Published: Jan 1999
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Data from field instruments are increasingly being incorporated into Geographic Information Systems (GIS). This adds a geospatial component to time series data and permits analysis and display with other geospatial data. From the perspective of GIS analysis, two issues are of importance. The first is the identification and description of the instrument location. The second is the description of the data stream from the sensor package and the access to that data for analysis and display. They are the basis for effective and proper use of the data from the instrumented site.
The spatial location of the sensor or sensor array in latitude and longitude or in a map projection system is a critical parameter for the use of the data in GIS. The accuracy of the spatial locations of sensors is important in identifying the spatial analysis that is appropriate for the data. Besides geographic coordinate information, local coordinate information available for the site is valuable information for locating the sites and instruments. Local coordinate information often is more accurately known than the geographic position. Local coordinate information can be used in computer modeling of the sensor data independently and can be used to refine the initial values of geographic coordinates.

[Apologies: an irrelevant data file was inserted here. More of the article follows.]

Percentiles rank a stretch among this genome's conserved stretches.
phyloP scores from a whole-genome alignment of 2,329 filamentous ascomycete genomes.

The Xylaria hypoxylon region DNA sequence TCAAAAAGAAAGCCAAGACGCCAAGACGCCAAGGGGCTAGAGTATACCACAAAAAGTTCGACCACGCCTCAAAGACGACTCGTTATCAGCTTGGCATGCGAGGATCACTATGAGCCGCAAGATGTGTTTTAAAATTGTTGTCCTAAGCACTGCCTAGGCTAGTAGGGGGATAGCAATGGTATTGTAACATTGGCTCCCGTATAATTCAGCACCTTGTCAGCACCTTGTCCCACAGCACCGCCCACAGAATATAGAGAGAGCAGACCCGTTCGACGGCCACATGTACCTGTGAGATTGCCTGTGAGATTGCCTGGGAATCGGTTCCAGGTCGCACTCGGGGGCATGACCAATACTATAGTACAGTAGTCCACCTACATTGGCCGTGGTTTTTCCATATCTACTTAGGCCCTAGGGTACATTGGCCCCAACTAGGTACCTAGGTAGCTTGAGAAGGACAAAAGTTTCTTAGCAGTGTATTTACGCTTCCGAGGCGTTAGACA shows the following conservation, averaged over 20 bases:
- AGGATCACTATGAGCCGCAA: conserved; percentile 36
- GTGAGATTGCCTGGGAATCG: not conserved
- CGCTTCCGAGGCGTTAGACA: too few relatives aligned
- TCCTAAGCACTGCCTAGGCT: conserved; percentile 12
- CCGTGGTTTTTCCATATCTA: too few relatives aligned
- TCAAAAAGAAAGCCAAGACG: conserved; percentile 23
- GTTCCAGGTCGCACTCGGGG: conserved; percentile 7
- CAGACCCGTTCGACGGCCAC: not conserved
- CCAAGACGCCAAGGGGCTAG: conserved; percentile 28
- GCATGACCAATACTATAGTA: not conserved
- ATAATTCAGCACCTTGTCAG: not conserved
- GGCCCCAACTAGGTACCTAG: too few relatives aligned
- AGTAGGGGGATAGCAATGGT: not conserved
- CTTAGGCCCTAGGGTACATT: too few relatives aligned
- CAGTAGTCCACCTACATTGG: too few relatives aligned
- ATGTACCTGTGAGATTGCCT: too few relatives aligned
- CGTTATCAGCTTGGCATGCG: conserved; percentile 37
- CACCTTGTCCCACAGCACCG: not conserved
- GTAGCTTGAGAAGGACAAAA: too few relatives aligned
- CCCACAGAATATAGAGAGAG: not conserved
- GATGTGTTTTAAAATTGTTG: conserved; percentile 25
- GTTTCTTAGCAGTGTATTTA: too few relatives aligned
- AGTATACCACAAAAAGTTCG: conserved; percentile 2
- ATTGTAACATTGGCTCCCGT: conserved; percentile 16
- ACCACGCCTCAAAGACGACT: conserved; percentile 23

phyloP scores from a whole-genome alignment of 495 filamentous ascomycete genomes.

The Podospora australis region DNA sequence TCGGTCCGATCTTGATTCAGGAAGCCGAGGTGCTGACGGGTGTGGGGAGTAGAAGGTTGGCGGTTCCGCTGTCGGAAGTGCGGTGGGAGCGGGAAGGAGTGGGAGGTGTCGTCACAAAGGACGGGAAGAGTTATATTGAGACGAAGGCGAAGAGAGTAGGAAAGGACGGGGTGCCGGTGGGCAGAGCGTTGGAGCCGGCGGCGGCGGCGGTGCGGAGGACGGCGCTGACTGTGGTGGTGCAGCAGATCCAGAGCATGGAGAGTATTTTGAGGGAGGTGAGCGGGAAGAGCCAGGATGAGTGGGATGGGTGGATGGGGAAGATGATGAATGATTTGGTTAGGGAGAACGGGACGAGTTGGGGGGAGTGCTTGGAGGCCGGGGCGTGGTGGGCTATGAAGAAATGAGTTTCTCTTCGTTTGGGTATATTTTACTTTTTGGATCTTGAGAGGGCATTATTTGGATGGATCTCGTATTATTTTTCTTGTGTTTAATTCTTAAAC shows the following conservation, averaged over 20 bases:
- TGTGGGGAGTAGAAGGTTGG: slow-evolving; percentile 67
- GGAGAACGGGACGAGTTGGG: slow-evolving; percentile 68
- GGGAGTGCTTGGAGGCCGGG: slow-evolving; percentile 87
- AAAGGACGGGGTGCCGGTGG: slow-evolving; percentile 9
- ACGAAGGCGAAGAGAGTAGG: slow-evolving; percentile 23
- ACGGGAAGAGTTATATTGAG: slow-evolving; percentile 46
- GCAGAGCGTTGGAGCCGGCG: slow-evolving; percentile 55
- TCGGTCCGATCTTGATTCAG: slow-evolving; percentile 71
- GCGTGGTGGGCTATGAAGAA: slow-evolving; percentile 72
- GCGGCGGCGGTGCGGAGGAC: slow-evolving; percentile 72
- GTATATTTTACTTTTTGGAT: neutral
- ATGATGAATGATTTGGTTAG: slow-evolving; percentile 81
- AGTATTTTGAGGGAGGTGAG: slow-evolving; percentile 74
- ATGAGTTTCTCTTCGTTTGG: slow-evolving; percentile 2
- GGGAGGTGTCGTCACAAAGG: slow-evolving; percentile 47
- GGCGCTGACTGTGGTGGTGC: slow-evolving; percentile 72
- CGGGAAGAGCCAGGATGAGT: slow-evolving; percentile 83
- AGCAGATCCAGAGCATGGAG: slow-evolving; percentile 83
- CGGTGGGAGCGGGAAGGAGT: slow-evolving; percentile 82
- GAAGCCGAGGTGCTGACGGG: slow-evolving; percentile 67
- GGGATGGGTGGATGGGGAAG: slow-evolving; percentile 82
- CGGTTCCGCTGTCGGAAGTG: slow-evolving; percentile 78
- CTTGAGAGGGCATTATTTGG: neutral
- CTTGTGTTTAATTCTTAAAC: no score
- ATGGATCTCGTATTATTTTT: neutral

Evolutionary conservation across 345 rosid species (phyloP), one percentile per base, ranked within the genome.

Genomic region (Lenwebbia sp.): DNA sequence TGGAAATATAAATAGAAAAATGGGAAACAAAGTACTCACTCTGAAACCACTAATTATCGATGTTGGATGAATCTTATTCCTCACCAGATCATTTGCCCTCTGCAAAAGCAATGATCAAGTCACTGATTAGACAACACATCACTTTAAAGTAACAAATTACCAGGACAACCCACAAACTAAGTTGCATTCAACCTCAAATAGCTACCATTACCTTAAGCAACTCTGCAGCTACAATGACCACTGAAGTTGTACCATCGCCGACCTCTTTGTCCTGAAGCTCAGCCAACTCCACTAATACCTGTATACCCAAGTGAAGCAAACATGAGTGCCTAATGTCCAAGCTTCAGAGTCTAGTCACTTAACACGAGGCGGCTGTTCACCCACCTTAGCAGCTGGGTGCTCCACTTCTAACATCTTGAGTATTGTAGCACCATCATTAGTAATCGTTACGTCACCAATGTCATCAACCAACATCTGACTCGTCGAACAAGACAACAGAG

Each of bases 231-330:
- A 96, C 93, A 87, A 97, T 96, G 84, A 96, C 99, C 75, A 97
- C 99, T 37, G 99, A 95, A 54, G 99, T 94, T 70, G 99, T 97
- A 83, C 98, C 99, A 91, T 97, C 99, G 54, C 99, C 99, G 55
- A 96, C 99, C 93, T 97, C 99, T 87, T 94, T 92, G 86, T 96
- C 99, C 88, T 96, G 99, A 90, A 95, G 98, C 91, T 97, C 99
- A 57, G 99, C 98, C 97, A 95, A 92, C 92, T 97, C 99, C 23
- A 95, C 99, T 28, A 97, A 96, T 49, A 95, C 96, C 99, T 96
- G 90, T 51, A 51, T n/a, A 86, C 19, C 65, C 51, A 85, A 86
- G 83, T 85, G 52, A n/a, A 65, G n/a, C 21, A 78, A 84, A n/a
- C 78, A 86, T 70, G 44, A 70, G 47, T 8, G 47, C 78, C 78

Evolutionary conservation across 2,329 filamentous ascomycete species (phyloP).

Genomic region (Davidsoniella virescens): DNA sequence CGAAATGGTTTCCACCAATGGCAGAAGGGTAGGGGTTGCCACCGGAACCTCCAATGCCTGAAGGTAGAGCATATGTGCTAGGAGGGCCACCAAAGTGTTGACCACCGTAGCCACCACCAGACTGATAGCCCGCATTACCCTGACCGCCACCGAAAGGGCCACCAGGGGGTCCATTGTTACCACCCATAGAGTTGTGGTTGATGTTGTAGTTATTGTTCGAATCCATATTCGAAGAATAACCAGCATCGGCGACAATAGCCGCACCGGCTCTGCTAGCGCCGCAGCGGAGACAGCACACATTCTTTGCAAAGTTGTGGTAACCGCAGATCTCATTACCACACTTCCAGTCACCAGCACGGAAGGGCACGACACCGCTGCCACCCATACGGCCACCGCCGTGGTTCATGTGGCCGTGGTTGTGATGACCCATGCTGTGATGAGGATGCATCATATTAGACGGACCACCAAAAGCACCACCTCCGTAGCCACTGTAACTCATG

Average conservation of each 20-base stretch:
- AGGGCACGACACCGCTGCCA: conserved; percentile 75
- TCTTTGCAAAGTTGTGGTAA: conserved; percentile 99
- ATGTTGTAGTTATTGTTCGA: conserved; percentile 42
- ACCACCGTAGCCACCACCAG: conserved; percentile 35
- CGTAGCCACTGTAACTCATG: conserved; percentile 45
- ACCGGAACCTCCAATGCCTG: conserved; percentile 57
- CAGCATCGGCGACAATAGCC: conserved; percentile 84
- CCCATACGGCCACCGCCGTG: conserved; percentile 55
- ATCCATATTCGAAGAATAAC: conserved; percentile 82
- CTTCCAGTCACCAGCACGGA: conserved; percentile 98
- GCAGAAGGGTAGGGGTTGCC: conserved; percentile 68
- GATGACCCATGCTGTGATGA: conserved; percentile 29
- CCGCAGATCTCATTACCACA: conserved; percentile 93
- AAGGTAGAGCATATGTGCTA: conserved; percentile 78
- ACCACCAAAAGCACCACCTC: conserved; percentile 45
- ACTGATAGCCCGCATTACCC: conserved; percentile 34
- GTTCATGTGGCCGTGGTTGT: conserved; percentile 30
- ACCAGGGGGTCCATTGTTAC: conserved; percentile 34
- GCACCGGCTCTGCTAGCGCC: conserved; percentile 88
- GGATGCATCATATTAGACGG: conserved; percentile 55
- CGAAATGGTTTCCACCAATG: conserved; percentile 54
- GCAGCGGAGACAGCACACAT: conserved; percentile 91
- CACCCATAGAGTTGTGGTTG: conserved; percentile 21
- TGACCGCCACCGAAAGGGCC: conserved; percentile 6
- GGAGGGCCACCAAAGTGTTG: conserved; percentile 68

To effectively use data captured from the instruments, information on the structure and contents of the data base is required. Sensor data may then be carried into the GIS data base management system (DBMS) or accessed from the DBMS set up for the time series data. For effective use and application of the data, all require information on the parameters being captured. For GIS data, this information is described as elements in ASTM D 5714-95 Content Specifications for Geospatial Metadata.
geospatial, metadata, site investigation, data base management system, datum, field instrumentation, time series data
Soil Scientist/GIS Specialist, U.S. Bureau of Reclamation, Sacramento, CA